There have been a lot of cover stories about Vine and YouTube stars over the last several months.
Shane Dawson and Jenna Marbles graced the cover of Variety, Jerome Jarre made the cover of AdWeek, Bethany Mota on the cover of FastCompany, and so on.
But, why now? Why has it taken so long?
While many of these articles are praising the innovation and progressiveness of entertainment and advertisers participating in the space, the harsh reality is it is not innovative.
Off the Media
Vidcon, the SXSW of the YouTube world, recently held its fifth annual event. I’ve attended every Vidcon since its inception, and this year’s event proved to be the most eventful of any thus far. Bigger than ever, the crowd at the Anaheim Convention Center swelled to well over last year’s estimated 12,000 attendees, as brands, fans and the entire industry flocked to Orange County.
Founded by Hank and John Green of Vlogbrothers fame, Vidcon originally launched five years ago as a convention for fans and YouTube creators alike to come together. It has since expanded: the original event drew a around 1,400 attendees to the Hyatt Regency in Century City, in contrast to the massive crowd that thronged the Anaheim Convention Center this year.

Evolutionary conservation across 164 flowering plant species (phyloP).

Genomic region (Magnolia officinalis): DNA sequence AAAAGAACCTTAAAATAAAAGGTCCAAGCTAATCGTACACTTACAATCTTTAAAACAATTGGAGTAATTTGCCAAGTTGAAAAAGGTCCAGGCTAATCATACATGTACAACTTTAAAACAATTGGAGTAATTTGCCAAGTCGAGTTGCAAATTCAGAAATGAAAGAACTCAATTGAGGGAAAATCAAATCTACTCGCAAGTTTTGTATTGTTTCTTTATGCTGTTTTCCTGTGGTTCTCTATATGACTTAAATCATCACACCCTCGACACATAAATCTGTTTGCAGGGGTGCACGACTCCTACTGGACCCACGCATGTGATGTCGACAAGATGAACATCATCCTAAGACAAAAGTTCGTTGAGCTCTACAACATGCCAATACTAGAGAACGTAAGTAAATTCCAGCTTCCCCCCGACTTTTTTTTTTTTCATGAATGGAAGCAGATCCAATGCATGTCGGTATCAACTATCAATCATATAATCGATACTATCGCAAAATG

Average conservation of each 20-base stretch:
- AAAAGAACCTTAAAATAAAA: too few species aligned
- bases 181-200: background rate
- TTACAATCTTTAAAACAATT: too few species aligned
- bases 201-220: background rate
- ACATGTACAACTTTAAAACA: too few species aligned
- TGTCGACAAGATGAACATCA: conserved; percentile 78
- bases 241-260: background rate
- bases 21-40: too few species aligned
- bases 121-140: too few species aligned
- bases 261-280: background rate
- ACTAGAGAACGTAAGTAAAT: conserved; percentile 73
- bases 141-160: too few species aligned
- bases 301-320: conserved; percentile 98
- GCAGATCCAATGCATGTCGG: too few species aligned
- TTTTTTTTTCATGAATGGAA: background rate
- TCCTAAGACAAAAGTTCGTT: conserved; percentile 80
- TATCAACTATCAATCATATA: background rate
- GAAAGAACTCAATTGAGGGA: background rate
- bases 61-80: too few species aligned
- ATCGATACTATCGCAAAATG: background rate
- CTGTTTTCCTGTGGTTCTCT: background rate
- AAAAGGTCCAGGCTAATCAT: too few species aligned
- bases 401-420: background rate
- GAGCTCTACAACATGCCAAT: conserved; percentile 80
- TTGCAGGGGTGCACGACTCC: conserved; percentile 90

It’s been nearly seven years since YouTube first launched its “Partners Program,” a platform for YouTube creators that gives them a portion of revenue made on their videos, and nearly two years since Google invested more than $100M in YouTube content producers. Despite this financial influx, the quality of content on YouTube has stagnated somewhere between “awful” and “downright terrible.”
Call it the Jenna Marbles paradox, after the top YouTuber profiled in the New York Times earlier this year who, after more than one billion views and millions earned in ad revenue, still makes some of the most amateur videos you can imagine. As she put it, she makes “more money than I need, ever” and yet, if you had no idea who she was and watched one of her million-views-plus videos, you’d think this was the first time she’d ever turned on a video camera.